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) - Fraud charges aren't a harbinger of bad things to come for embattled hedge fund titan Philip Falcone - they're his next big headache.

Falcone and Harbinger Capital Partners, the hedge fund he founded, have been charged with fraud, market manipulation and betraying clients in a civil suit filed by the

Securities and Exchange Commission

on Wednesday.

The SEC alleges that Falcone illegally used $113.2 million in client funds to pay his personal taxes, while also engaging in illegal bond and stock trading. The hedge fund manager is also accused of misappropriation in allowing some investors to pull $169 million from his floundering hedge fund. Separately, Harbinger agreed on to pay nearly $1.4 million to settle with the SEC on alleged illegal stock trading.

The charges were widely expected after previous media reports highlighted the SEC's inquest into Falcone's use of client funds for his personal finances and Harbinger's potentially illegal trading and redemption strategies.

Harbinger Group Phil Falcone

"Today's charges read like the final exam in a graduate school course in how to operate a hedge fund unlawfully," said Robert Khuzami, director of the SEC's Division of Enforcement in a statement.

"Clients and market participants alike were victimized as Falcone unscrupulously used fund assets to pay his personal taxes, manipulated the market for certain bonds, favored some clients at the expense of others, and violated trading rules intended to prohibit manipulative short sales."

The SEC alleges that Falcone fraudulently took a $113.2 million loan from the Harbinger Capital Partners Special Situations Fund to pay his personal taxes. At the time, the fund was suffering losses and had suspended investors from redeeming their money. In that loan, the SEC says Falcone and Harbinger never asked for consent from investors and misrepresented details to its legal advisor, which approved the transaction.

The complaint alleges that Harbinger fund investors also suffered from preferential treatment for some clients, which allowed some clients to pull $170 million from otherwise locked-up funds.

The fraud and manipulation suits are civil charges, meaning that the SEC will its try its allegations against Falcone and Harbinger, potentially banning the once high-flying fund manager from the securities industry and corporate boards. However, the SEC hasn't recommended criminal charges, meaning that, as of now, the U.S. Department of Justice won't pursue a case that could land the manager in jail.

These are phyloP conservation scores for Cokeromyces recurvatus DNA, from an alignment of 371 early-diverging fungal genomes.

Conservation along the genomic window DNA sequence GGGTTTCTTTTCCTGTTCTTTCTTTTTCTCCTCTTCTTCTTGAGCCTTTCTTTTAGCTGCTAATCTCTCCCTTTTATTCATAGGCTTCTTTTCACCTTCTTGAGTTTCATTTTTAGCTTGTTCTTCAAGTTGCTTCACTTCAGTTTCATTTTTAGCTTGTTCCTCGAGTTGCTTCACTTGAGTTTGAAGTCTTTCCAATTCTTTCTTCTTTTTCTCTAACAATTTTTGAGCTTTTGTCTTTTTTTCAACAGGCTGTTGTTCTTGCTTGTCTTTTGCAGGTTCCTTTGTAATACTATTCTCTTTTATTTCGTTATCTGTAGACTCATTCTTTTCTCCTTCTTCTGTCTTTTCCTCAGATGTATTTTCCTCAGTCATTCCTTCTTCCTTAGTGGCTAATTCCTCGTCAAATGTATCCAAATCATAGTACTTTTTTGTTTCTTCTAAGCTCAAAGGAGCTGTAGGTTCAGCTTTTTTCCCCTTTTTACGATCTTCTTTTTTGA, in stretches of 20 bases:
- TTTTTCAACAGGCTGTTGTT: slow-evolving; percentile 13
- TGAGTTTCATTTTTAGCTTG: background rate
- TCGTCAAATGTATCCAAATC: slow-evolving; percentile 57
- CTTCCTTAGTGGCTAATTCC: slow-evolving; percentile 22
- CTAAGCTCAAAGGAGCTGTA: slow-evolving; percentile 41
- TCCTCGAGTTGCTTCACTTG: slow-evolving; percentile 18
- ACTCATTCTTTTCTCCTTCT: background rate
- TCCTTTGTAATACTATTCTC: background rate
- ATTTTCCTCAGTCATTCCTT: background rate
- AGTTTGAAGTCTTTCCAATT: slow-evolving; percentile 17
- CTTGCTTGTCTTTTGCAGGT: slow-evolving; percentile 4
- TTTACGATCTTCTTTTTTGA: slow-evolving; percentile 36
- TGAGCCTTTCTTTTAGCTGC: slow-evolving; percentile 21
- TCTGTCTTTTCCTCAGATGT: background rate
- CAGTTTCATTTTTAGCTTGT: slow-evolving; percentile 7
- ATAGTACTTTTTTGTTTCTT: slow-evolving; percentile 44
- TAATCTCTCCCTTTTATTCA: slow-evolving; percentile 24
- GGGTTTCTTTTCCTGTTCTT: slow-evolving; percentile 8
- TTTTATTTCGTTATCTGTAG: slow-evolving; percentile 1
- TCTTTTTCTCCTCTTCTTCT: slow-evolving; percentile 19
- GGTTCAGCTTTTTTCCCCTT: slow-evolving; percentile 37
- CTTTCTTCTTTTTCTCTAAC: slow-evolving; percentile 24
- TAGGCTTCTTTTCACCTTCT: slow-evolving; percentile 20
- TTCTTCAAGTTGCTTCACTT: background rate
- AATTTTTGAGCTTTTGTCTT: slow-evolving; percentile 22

On Tuesday,

Bloomberg News

TheStreet Recommends

reported that the regulator would claim Falcone illegally borrowed client money to pay taxes and created a sweetheart deal with

Goldman Sachs

to exit his flagship fund.

The SEC is also pushing for "market manipulation" charges against the billionaire hedge fund guru in relation to bond investments in the debt of MAXX Holdings group.

The SEC alleges that from 2006 through early 2008, Harbinger allegedly orchestrated an illegal 'short squeeze' on the supply of the bond issue - after hearing of banks buying short positions in the security -- with the intent of forcing settlement with short sellers at inflated prices.

In that strategy, the SEC says Falcone raised Harbingers stake in MAXX bonds to approximately 13% more than their available supply. Having taken control of the supply of the MAAX bonds, Falcone then demanded that short sellers settle their outstanding MAAX shorts at unfair and manipulative prices.

Harbinger has been the focus of federal scrutiny for over a year after it was reported that Falcone used a $113 million loan in 2009 to pay personal taxes. The SEC investigation focused on whether the loan -- which was eventually revealed -- was disclosed in a timely fashion,

according to the Wall Street Journal

. According to its suit on Wednesday, the SEC claims that Harbinger misrepresented its financial situation to investors and its legal advisors.

Without admitting or denying guilt, Harbinger also settled an order that alleged the fund violated the

Securities Exchange Act

of 1934 in purchasing shares of an initial public offering during its restricted period and selling those securities short, in violation of Rule 105. As a result of the settlement, Harbinger will pay a disgorgement of $857,950, interest of $91,838, and a civil monetary fine $428,975.

Harbinger and Falcone have faced massive losses over the past year as a bet on high-speed wireless went south after 4G wireless provider LightSquared declared bankruptcy and wiped out most of Harbinger's near-$3 billion investment.

"Any allegations by the SEC of impropriety by Mr. Falcone or Harbinger are supported neither by the facts or the law," said Matthew Dontzin, counsel for Falcone, in a Tuesday statement related to the SEC's pending civil charges. "Should a lawsuit be brought it will be contested vigorously."


Written by Antoine Gara and Christopher Westfall in New York